My loads are for 5 different ARs, so the gauge is merely a guide until I can confirm with live fire. As I said in my final sentence I plan to test these out at the range, but I'm not sure when my next range trip will be. In the meantime I'm not going to chamber every round that comes off the press in 5 different rifles/pistols, so the case gauge will suffice. I understand that the chamber in one or more of those firearms may differ, but I'll cross that bridge if/when I get there.

    I am also quite shocked that seating the bullet 0.011" deeper allowed the rounds to seat fully into the gauge. I would not have thought a 62 gr FMJ would be picky at 2.250" but that appears to be the case. I don't intend to take your money, but I doubt that seating the bullet deeper bumped the shoulders back, as the "corrected" rounds gauged the same as my (small) sample of pulled cases from the same lot. If what you were saying were true, I would expect the shoulders on the pulled cases to be pulled out (the use of the neck turning mandrel gives me great neck tension, and as a result it took a considerable effort to pull these bullets even with a collet puller mounted in the press).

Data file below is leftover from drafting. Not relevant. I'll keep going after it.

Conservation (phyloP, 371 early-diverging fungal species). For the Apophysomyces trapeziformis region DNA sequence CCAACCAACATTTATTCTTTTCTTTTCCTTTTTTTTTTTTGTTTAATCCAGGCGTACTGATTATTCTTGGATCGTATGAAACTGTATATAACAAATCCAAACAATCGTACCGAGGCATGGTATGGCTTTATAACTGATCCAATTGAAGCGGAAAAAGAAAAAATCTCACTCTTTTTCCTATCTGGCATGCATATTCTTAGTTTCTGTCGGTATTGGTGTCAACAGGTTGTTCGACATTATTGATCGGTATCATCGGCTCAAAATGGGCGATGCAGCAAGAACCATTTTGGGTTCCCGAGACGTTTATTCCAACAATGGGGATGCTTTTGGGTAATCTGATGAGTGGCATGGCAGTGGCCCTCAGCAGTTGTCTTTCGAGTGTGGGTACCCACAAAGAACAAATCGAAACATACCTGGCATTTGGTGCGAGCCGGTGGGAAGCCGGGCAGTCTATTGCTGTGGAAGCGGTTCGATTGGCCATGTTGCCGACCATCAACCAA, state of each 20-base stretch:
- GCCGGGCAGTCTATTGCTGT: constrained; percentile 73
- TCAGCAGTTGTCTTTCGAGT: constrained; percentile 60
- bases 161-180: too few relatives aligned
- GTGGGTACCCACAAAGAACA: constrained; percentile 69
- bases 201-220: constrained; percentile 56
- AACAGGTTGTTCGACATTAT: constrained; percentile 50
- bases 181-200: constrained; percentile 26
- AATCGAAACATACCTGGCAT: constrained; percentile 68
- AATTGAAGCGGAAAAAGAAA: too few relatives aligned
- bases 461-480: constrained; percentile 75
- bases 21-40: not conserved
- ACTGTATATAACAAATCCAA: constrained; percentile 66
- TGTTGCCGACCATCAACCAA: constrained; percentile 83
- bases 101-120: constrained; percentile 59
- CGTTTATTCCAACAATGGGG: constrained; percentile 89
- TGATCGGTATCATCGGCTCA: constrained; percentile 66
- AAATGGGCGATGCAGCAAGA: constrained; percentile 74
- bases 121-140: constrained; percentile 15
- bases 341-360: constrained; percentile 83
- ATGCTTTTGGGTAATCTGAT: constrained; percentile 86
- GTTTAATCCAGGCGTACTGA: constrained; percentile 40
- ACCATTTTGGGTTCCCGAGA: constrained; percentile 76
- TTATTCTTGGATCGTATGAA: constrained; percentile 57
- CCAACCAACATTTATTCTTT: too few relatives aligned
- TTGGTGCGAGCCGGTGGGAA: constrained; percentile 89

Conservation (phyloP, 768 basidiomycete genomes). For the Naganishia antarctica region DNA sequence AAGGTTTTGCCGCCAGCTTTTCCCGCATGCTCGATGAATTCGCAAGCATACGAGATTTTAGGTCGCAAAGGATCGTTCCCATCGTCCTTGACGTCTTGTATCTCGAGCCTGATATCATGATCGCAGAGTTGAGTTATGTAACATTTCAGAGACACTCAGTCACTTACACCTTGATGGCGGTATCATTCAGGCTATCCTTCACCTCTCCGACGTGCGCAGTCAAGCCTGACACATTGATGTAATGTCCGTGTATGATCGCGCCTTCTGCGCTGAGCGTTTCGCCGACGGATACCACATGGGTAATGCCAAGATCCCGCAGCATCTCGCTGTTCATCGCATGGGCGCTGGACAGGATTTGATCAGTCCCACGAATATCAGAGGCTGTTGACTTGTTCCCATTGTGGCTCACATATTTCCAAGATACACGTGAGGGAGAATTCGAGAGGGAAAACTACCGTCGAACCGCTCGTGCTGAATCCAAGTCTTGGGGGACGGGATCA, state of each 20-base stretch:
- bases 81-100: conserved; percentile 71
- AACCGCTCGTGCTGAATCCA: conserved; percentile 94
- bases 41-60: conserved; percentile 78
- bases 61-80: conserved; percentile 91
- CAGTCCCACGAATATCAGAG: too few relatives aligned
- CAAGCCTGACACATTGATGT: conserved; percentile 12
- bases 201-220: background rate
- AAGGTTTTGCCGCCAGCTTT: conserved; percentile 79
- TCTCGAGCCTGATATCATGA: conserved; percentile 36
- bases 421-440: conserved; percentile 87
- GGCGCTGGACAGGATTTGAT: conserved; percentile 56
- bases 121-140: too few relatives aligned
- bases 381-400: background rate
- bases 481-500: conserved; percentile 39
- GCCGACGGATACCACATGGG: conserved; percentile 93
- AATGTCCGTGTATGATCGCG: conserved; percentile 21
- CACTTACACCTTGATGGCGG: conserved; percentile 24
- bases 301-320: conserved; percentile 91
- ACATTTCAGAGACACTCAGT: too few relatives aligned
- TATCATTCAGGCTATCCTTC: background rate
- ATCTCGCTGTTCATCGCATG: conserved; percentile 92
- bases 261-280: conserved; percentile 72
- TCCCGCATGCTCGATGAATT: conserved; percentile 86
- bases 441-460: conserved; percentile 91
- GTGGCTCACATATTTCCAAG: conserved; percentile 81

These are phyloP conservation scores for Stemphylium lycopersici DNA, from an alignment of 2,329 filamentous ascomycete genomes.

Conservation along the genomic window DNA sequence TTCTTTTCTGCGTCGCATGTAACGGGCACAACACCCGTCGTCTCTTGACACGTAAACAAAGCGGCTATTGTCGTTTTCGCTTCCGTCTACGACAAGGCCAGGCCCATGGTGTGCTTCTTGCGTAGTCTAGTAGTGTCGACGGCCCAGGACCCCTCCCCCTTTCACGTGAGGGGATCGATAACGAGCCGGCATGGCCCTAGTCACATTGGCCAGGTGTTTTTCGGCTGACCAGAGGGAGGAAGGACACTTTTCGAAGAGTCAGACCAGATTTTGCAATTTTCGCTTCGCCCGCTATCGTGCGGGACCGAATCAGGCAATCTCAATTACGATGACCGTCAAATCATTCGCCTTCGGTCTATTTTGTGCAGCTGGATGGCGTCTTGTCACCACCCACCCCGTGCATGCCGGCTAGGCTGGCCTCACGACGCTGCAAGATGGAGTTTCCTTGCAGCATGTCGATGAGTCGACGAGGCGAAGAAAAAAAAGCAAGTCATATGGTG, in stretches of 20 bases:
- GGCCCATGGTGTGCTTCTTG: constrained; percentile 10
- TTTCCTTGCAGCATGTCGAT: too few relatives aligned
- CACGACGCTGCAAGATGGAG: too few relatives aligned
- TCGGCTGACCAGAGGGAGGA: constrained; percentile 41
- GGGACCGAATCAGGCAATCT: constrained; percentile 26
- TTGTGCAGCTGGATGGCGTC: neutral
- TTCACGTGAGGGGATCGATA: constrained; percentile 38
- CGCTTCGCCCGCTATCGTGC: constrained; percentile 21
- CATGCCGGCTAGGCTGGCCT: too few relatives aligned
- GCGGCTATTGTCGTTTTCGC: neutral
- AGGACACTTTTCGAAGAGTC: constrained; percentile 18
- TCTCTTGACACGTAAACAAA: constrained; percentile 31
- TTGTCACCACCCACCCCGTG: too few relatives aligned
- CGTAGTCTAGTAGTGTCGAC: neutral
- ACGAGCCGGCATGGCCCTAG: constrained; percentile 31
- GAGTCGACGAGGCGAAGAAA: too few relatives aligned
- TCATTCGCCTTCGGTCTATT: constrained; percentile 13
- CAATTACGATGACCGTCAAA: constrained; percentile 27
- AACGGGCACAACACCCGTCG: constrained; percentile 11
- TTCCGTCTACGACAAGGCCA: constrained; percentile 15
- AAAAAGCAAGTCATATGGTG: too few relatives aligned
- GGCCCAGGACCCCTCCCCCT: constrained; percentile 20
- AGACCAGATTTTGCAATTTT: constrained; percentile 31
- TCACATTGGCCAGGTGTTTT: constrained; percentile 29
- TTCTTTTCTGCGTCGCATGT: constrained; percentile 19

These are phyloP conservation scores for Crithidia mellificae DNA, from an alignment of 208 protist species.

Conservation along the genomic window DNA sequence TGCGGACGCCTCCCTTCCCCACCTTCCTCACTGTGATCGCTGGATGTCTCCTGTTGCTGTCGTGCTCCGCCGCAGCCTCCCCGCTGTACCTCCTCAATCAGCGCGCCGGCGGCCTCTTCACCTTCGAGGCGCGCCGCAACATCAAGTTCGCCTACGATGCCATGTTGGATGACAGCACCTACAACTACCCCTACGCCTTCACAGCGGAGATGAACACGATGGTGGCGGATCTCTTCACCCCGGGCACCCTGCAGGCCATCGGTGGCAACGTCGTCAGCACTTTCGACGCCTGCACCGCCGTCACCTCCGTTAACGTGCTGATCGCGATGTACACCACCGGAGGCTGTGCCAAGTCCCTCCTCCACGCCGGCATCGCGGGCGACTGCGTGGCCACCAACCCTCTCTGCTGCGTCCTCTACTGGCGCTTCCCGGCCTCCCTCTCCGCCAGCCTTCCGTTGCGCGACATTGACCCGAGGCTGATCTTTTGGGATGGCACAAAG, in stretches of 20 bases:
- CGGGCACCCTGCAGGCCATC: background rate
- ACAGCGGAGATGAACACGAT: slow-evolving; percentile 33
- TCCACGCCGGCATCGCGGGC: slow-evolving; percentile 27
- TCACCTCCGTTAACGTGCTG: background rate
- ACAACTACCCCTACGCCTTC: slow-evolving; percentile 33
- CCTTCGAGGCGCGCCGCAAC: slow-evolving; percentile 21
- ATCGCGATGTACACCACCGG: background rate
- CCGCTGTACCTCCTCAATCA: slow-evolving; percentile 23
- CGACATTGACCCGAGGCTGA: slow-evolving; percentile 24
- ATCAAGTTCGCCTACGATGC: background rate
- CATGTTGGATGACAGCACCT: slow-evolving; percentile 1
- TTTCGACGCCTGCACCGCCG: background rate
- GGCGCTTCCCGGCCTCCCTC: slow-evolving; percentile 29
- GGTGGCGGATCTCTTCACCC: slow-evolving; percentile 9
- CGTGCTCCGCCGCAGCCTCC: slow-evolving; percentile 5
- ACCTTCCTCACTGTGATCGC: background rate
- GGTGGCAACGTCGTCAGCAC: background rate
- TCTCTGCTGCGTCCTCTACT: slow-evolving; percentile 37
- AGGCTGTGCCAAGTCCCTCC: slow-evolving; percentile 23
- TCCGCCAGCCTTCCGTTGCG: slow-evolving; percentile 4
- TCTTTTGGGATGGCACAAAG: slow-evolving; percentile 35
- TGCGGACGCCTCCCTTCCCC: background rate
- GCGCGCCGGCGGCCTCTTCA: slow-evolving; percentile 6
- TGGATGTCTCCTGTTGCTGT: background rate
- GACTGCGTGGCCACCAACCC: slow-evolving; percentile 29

4. #114
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    Weird cycling issue... thoughts?

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    Last edited by mRad; 09-21-21 at 08:24.

  5. #115
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    Weird cycling issue... thoughts?

    Quote Originally Posted by DG23 View Post
    Agree.

    But I do like my expanders...